What can you do with an Indy today? Honestly not much. Get the Indy Video Option + Cosmo Compress boardset and you could have a half-outdated video catpure rig, as opposed to just the completely outclassed Vino built in video. Actually, IVO can supposedly do quite well, although you're still looking at hours of work encoding those high-quality video files with a processor that is 12 years out of date... You can show your friends the Indy Cam if you have it, confuse the hell out of your pets with it. Alternatively you can still do some light video capture on Vino. Vino capture ability on an Indy can very greatly based on how much RAM you have, and to a lesser extent what CPU. I find with my R4600SC with 128 megs RAM I can capture a consistent 15 fps at 320x240 high-quality mode.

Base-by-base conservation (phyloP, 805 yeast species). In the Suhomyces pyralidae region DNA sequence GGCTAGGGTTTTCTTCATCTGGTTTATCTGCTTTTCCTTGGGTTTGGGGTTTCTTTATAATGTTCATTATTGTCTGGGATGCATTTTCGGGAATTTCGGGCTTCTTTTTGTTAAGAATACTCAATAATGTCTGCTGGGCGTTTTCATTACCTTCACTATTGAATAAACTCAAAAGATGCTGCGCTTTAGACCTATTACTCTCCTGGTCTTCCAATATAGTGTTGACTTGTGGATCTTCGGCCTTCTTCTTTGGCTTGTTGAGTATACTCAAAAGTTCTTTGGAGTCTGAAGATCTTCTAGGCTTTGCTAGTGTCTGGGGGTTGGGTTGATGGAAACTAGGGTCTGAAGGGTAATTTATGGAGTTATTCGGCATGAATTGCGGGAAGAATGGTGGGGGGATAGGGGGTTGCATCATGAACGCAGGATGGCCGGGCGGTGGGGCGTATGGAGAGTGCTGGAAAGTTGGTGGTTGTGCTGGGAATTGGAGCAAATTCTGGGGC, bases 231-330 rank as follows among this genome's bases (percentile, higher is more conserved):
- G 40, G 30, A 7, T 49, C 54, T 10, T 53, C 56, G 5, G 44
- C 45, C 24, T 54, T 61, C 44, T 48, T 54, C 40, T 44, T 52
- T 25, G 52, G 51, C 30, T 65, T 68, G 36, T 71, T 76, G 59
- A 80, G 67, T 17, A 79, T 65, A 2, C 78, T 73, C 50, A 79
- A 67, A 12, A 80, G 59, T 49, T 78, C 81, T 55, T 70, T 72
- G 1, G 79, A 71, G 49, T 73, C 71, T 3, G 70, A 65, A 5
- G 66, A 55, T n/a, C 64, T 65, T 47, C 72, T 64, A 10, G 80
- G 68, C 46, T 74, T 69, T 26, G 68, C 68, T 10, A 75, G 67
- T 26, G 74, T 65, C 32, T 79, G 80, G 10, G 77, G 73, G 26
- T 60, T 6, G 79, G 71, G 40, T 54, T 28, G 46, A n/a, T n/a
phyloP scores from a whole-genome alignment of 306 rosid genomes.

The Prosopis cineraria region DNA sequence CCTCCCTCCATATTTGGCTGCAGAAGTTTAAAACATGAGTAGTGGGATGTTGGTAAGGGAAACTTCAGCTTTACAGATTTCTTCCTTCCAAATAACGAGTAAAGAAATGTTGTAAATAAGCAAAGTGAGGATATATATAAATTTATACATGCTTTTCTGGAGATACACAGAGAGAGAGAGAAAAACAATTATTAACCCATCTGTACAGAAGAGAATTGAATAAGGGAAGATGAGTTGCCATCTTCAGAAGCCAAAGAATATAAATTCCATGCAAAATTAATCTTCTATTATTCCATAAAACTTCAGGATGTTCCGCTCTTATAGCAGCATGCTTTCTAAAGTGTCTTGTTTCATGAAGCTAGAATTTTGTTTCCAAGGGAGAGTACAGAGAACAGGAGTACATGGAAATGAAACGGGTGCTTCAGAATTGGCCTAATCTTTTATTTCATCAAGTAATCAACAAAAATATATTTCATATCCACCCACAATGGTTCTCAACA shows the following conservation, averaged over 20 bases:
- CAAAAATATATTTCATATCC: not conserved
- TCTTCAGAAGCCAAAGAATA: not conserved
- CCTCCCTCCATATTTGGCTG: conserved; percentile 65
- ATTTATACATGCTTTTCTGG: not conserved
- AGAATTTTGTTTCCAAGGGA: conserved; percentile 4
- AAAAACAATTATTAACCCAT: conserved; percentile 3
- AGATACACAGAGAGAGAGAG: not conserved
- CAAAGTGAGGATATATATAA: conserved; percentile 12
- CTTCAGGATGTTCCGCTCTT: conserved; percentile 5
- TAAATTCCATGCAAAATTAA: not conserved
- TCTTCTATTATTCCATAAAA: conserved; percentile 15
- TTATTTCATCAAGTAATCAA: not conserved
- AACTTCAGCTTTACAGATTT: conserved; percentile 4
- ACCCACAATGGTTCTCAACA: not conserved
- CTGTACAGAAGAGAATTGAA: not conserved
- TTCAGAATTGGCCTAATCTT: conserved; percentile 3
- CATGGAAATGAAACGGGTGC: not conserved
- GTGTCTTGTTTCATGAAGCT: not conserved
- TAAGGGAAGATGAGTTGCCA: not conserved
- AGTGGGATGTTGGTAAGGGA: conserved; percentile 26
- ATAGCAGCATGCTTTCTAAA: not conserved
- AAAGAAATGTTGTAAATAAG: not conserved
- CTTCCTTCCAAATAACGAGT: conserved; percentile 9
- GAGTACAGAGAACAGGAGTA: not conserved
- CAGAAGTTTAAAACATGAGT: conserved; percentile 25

Do not get me wrong, I love my Indy. It's my first and so far only SGI experience. I enjoy tinkering with it much the same way one would enjoy R/C nitro cars, or model trains. It's a hobby, and nothing more. I got my Indy cheap (nearly free). Of course I've soaked about $50 in mods on it so far, with HDD and CPU upgrades, but hey, I'm having fun.

Anyway that is my opinion. I'm no expert on the matter. I don't want to discourage you, but there just aren't many great uses for the Indy these days. In fact, the more reading you do about the Indy, the more you realize that they weren't used by much of anybody. SGI had a lock on 3d design workstations back in the 90s. The Indy was designed to steal the 2d market from Apple. To a minor extent the Indy did succeed, but it was never an extremely popular graphical workstation. The Indy was in for 2 or 3 years, and then was replaced by the (far superior) O2.